Facing on……

I laid the straight piece of facing fabric on the table and then laid the quilt on top of it and pinned it in place.  I stitched 1/4″ from the edge of the quilt and then trimmed away the extra facing fabric.  Then I clipped the quilt on all inward curves.
I turned the facing to the back of the quilt and pressed the edge.  Next was the hand sewing of the edge of the facing to the quilt back.
I put facings on both sides and the bottom edge and finished the hand sewing last night.
I will finish the top edge which is straight with a normal binding.  Then I can attach the hanging sleeve in the seam like I usually do.  I am auditioning this black with dots fabric for the binding.  I thought I had some more of the firefly batik but haven’t found it yet.
I also ditch quilted this small wallhanging last night.  I will bind it with a black print batik.  I need to finish the vacuuming in the basement today so I have tomorrow free for baking and last minute things.  It looks like the art quilters won’t be kept away because of snow but it is going to be really cold, like 11 degrees on Monday.  My house is very warm though.

>Edge finish

>I decided to describe a little more how I do this edge finish. After the comments yesterday I see this finish is one that many haven’t tried. I only use it on placemats, tablerunners, baby quilts, and on some lap quilts. It isn’t as sturdy feeling as a regular binding. It is a fast finish for a quilt that will be used and washed often.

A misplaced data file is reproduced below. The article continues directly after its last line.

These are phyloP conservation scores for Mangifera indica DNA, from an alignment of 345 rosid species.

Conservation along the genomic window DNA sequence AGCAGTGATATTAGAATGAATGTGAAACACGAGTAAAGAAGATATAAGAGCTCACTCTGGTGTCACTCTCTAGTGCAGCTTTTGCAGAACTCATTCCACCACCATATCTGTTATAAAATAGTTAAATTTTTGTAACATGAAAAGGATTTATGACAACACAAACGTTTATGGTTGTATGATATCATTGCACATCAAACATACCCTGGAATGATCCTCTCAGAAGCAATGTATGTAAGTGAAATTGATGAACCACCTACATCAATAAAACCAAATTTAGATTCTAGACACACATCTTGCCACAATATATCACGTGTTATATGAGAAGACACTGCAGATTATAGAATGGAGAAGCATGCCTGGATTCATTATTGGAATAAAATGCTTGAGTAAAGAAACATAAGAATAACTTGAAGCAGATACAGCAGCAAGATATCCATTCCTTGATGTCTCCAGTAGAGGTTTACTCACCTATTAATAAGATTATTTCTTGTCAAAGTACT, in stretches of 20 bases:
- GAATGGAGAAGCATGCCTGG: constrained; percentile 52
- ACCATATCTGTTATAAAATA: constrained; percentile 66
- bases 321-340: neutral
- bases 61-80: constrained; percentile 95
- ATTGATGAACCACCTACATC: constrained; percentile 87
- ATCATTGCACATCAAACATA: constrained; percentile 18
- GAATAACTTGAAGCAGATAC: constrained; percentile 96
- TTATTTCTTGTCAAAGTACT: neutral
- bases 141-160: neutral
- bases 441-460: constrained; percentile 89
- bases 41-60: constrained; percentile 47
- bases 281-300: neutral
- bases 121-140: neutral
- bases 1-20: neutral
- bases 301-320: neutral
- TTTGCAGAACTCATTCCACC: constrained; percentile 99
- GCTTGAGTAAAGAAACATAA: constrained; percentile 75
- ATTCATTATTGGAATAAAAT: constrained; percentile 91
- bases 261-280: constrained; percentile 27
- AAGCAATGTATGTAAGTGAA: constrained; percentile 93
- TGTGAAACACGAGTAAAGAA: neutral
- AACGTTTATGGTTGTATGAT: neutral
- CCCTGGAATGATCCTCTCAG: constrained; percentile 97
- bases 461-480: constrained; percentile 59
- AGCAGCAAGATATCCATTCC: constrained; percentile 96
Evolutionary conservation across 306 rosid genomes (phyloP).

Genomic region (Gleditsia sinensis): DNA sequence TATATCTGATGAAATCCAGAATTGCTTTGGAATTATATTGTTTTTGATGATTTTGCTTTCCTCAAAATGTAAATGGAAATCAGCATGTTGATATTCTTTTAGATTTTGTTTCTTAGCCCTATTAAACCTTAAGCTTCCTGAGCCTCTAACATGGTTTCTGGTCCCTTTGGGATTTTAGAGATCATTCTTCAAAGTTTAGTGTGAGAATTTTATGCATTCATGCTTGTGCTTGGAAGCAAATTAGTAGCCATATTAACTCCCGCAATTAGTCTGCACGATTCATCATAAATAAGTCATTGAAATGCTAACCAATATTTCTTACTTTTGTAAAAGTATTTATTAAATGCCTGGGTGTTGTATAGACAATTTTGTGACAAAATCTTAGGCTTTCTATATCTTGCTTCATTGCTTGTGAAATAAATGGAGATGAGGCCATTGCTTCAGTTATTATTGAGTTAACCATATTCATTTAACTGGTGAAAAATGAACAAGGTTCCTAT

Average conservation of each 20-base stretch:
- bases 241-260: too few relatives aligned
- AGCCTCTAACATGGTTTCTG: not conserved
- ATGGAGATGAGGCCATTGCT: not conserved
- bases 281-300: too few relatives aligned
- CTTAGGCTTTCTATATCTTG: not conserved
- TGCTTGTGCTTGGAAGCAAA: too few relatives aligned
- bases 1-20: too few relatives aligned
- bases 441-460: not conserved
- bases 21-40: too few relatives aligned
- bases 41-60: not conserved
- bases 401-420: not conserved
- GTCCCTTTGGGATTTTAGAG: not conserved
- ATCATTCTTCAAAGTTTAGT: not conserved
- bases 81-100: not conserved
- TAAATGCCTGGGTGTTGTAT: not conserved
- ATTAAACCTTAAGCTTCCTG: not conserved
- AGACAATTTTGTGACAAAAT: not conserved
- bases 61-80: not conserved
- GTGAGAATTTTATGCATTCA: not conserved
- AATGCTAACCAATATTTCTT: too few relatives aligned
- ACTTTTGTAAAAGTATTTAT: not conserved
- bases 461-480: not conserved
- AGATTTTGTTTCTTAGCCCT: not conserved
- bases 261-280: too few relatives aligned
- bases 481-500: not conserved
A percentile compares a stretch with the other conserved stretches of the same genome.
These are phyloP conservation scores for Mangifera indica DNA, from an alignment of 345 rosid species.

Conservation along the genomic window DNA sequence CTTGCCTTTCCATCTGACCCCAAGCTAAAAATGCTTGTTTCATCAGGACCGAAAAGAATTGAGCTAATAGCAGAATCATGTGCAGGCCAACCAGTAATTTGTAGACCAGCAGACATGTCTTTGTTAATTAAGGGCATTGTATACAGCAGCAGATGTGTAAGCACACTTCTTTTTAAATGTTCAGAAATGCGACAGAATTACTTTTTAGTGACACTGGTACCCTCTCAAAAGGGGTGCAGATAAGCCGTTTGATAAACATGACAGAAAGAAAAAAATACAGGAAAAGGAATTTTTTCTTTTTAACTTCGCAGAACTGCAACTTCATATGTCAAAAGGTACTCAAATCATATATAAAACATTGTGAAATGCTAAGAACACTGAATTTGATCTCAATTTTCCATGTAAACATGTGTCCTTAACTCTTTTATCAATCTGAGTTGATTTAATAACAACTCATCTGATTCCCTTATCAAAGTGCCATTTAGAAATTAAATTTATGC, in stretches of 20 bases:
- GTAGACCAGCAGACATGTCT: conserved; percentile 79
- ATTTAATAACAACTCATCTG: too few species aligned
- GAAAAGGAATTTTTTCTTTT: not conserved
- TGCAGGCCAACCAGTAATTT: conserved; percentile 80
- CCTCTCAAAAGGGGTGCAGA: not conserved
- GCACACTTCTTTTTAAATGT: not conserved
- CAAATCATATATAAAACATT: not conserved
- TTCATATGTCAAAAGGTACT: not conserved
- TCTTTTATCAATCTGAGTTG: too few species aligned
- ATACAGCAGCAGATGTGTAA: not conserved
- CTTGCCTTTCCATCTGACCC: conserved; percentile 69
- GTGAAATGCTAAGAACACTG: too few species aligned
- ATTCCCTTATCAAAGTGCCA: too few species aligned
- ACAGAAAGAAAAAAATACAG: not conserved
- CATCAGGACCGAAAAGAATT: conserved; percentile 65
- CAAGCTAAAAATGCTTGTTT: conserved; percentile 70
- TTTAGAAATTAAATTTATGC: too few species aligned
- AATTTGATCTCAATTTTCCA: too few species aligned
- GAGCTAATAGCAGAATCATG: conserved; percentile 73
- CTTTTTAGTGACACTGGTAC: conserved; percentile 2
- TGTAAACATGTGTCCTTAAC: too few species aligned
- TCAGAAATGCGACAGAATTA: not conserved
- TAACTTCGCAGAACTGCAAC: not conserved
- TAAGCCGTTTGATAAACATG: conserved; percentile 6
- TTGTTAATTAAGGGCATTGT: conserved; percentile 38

First, the quilt has to have straight edges. If it is wiggly and wavy this doesn’t work very well. I do my basting and quilting first. Then I trim the batting even with the edge of the top. Then I slide a cutting mat under the edge and start trimming the backing to the same width all the way around the quilt. If your narrowest piece of backing extending is 3/4″ then you trim to that size all around the quilt. In other words, plan ahead. If you want to trim to 1″ make sure you have that much extending on all sides. I do not press or pin. I start at one corner and turn the cut edge in to the edge of the top and then turn in again and start topstitching. You don’t want to pull the edging toward yourself as you do this or you will stretch it and have to work pleats into it. Overhandling the fabric is a beginners biggest mistake. A light touch turning it in twice and then stitching is all it needs. The corners are folded into miters. Practice it by making coasters or potholders.
I made another batch of these pieces last night. I really want to get back to that one and get it sewn together. When I went out to the kitchen to press these blocks I noticed my security light was on in the back yard, and lo and behold, the possum was out there. He scooted away too fast for me to get a picture. This morning I saw a baby bunny along with 6 squirrels and lots of birds. I have my own little wilderness right here in town.
Two more days of low 60’s and then we are supposed to warm up. I have the heat on again this morning.